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Heat Stroke In Dogs

 


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Never leave your dog in a car for long periods of time without checking it, especially with high humidity. Humidity interferes with your pet's ability to eliminate body heat, thereby raising the risk of heat stroke in dogs, and animals in general.

Avail your pet of modern thermoregulating technology, cooling jackets and cooling pet beds.

Always make sure your pet stays hydrated when you travel. Bringing along water is a good idea. Acclimate your dog to exercise on hot days to avoid heat stroke, and provide access to water and air conditioning when signs of overheating occur.

Canines only perspire around their paws, not enough to cool the body. To rid themselves of excess heat, animals pant. Air moves through the nasal passages, which picks up excess heat from the body. As it is expelled through the mouth, the extra heat leaves along with it. This is an efficient way to control body heat, but severely limited in areas of high humidity or in close quarters.

Canine body temperatures above 105 Fahrenheit are dangerous. Body temperatures over 107 Fahrenheit is a critical emergency. Organ damage occurs at this temperature and most dogs won't drink water at this stage of heat stroke. It isn't a good idea to spend time trying to get them to. Just go quickly to the veterinarian.

Most people don't carry around thermometers, however, the physical signs of heat stroke in dogs are usually enough to go by.

Brachiocephalic (pug-nosed) dogs are more prone to heat stroke because their nasal passages are smaller and more difficult for them to circulate sufficient air for cooling. Overweight dogs are also more prone to heat stroke because extra layers of fat act as insulation, trapping heat in their bodies, restricting breathing.

Age is a factor in a dog's tendency to overheat and suffer heat stroke. Puppies may not have fully developed temperature regulating systems, and older dogs’ organ systems may not function at peak levels.

The inside of a car on a hot summer day can be lethal, but your dog needs you to know more than that to keep it safe from heat stroke and worse. Never leave your pets in the car on warm days, even with the windows cracked. If you need to run into a store, take your pet with you. Otherwise, ask a travel companion to walk your pet or remain with the pet in the car while you run your errand.

The car can become a death trap on a mild sunny day, and temperature can insidiously rise to well above 120 degrees! According to the Los Angeles SPCA, on a hot day, a car can heat up to 160 degrees in minutes, potentially causing your dog heat stroke, brain damage or possibly death, even with emergency treatment.

Death from heat stroke can occur quickly. The shortest interval between exposures to high heat extremes and death is about 20 minutes. The best way to avoid this terrible situation is prevention. If your dog can't come with you when you leave the car, leave the dog home.

You wouldn't leave Grandma in a car with the windows cracked, why would you leave your dog?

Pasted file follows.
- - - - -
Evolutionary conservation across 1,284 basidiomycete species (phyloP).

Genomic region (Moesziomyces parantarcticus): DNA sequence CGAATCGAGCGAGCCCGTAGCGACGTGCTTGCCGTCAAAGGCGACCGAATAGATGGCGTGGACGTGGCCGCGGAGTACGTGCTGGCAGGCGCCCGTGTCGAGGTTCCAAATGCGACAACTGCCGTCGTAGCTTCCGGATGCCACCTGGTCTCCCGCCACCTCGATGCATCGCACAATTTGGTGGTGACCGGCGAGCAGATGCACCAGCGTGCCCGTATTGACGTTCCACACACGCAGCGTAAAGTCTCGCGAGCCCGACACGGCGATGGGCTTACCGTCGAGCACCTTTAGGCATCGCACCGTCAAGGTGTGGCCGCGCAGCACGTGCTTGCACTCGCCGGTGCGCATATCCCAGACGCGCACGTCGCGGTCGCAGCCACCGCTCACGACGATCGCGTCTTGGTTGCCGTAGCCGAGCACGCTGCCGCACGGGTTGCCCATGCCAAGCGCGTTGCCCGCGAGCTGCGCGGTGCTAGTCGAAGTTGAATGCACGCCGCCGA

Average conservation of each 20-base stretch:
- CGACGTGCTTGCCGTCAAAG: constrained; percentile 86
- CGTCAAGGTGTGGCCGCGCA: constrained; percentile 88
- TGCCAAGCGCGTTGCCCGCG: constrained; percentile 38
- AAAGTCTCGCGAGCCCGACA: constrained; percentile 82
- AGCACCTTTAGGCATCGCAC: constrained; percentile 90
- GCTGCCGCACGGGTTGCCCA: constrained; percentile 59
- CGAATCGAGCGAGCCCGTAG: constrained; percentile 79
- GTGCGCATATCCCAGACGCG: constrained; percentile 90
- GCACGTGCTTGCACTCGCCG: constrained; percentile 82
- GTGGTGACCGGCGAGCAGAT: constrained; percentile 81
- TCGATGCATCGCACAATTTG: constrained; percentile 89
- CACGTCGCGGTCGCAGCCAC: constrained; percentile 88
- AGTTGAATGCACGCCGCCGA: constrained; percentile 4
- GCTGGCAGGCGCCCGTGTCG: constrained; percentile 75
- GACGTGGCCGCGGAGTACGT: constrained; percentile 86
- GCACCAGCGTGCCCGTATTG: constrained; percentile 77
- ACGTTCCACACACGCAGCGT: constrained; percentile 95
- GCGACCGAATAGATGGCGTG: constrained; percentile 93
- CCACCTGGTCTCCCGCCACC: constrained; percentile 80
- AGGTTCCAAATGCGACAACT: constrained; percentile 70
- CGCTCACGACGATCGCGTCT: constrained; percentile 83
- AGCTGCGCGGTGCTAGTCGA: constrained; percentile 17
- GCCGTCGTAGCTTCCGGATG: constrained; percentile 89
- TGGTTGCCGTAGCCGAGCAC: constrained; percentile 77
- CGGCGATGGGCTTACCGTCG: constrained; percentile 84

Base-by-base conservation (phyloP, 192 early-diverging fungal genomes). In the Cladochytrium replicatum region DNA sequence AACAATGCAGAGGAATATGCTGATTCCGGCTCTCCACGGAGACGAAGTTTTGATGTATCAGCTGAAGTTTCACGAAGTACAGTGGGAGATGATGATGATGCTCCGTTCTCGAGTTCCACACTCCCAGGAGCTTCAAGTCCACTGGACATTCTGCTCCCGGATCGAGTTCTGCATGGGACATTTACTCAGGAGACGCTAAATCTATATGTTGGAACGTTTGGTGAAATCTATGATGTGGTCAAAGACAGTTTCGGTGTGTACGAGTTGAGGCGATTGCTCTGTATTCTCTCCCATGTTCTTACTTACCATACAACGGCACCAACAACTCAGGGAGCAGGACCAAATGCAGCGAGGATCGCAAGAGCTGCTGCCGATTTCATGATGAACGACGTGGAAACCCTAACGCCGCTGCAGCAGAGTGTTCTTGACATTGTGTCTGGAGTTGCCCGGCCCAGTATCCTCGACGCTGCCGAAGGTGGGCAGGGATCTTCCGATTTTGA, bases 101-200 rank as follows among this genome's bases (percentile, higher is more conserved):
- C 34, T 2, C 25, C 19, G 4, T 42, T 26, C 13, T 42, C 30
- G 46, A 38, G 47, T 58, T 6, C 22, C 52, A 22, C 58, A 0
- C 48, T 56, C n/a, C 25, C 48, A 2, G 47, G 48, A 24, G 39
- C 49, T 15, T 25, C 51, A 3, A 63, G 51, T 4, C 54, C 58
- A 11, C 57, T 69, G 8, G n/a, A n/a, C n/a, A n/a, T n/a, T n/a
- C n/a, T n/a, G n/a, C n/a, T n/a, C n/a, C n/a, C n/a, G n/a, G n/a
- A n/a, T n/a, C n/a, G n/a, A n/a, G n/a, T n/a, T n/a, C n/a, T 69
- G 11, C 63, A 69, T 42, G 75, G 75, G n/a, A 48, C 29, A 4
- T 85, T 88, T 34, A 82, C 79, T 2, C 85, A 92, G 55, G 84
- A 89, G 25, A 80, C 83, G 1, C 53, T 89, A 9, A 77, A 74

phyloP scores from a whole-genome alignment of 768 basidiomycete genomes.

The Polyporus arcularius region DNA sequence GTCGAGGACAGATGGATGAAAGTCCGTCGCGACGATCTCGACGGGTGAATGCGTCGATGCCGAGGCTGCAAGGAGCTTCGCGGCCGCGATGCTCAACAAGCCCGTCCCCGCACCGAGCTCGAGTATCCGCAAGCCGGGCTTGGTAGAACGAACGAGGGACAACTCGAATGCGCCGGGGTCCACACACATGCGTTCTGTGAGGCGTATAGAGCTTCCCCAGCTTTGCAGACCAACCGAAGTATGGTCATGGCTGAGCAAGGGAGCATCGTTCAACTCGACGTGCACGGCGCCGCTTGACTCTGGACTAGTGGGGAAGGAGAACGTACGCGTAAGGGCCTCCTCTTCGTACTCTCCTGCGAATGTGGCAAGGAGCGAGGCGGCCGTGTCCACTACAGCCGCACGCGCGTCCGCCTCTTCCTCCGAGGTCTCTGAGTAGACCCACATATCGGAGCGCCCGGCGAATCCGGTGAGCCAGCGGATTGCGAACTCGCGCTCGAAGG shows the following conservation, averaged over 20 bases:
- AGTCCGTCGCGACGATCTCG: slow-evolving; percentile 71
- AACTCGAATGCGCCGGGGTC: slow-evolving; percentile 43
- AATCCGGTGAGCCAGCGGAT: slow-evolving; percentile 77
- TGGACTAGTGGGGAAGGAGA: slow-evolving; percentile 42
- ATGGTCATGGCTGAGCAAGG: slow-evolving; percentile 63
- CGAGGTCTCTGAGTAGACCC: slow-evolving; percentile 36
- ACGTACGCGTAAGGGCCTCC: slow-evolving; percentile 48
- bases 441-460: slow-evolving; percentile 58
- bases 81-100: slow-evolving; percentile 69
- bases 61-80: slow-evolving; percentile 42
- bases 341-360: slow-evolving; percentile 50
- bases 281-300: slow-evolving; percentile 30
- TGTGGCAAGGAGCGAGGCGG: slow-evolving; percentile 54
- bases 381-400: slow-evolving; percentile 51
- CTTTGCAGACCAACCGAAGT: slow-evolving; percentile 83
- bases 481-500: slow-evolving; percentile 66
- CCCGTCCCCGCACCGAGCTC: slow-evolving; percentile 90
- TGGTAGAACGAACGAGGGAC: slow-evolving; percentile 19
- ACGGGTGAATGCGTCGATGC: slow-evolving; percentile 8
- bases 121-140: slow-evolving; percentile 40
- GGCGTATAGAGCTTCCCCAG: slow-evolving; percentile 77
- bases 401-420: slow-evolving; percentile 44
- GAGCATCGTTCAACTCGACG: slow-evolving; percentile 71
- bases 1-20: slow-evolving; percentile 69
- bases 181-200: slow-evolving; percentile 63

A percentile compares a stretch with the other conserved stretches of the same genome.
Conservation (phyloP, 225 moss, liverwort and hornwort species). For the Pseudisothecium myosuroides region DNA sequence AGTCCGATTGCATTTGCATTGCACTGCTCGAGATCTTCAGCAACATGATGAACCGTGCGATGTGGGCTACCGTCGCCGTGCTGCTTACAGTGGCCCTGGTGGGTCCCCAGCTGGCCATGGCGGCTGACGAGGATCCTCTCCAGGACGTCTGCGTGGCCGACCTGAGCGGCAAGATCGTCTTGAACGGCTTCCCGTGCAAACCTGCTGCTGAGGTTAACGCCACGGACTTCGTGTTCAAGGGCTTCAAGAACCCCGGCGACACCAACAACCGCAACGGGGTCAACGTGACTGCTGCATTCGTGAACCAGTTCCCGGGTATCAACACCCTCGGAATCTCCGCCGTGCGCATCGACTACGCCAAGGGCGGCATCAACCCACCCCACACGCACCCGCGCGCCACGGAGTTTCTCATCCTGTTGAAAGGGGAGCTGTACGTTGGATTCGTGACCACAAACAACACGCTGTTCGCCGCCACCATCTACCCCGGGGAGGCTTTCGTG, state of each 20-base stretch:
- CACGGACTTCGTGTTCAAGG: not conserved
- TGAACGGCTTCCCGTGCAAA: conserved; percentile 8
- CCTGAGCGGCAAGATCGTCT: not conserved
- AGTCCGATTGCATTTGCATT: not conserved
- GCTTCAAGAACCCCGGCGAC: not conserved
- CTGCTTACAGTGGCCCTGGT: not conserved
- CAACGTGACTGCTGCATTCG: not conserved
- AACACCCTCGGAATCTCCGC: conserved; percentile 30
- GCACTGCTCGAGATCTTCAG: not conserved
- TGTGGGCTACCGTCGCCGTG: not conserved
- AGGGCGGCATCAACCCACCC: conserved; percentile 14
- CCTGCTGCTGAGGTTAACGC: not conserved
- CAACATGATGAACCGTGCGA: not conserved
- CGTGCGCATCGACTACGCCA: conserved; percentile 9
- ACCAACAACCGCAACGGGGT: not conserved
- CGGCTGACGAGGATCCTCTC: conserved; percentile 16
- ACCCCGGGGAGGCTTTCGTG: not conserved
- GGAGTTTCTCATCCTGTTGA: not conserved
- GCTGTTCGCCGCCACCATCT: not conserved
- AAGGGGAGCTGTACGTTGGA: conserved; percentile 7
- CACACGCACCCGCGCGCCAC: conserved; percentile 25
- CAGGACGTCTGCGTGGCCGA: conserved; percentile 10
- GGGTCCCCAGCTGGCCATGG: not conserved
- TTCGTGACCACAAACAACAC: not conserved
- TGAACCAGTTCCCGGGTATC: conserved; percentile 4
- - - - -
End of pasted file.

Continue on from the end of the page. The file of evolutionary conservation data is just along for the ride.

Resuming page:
Too many dogs have suffered the ultimate end in a short period of time being left alone to roast.

If your canine is a swimmer, people assume that if your dog is in the water, your pet won't overheat. This just isn't true when the water temperature gets much above 75 degrees and if the dog is working hard in the water.

Signs of heat stroke in dogs:

  • Panting
  • Hyperventilation (deep breathing)
  • Salivation early then dry gums as heat prostration sets in
  • Staring
  • Anxious expression
  • Refusal to obey commands
  • Warm, dry skin
  • High fever
  • Rapid heartbeat
  • Vomiting
  • Diarrhea and sometimes bleeding
  • Collapse

At the first signs of serious heat distress, cool the dog immediately with cool or tepid water but not really cold water. If ice packs are available, apply to areas where circulation is very good, such as the “armpits", stomach or neck. Blowing air over the dog with a fan as you cool it off with water can be helpful. As soon as your dog seems to gain some comfort, go to your veterinarian. Delayed serious complications from heat stroke, including death, are possible, if not properly monitored and cared for.

Leaving your dog outdoors without shelter exposes your dog to heat stroke , and is just as dangerous as leaving it inside a hot car. Be sure it is not left in a cage in the hot sun, on a chain in the backyard, or outdoors in a run without sufficient shade or air circulation.

We have existed as a company since 1985, but it was a love of dogs, the dogs that have been a part of our life, and the passing of one dog in particular, Rusty, that inspired the creation of http://www.CalloftheDog.com and http://www.CalloftheDogShop.com - created to provide the things your dogs and pets need. Visit us for great information and quality dog supplies! Be sure to see our About Us page as well.

The two sites are dedicated to the dogs we have loved so deeply, and who have given us so much love in return. Purebreds and mixed breeds, but mostly rescues in need of a home. We educated them, but each one has had something to teach us in exchange.

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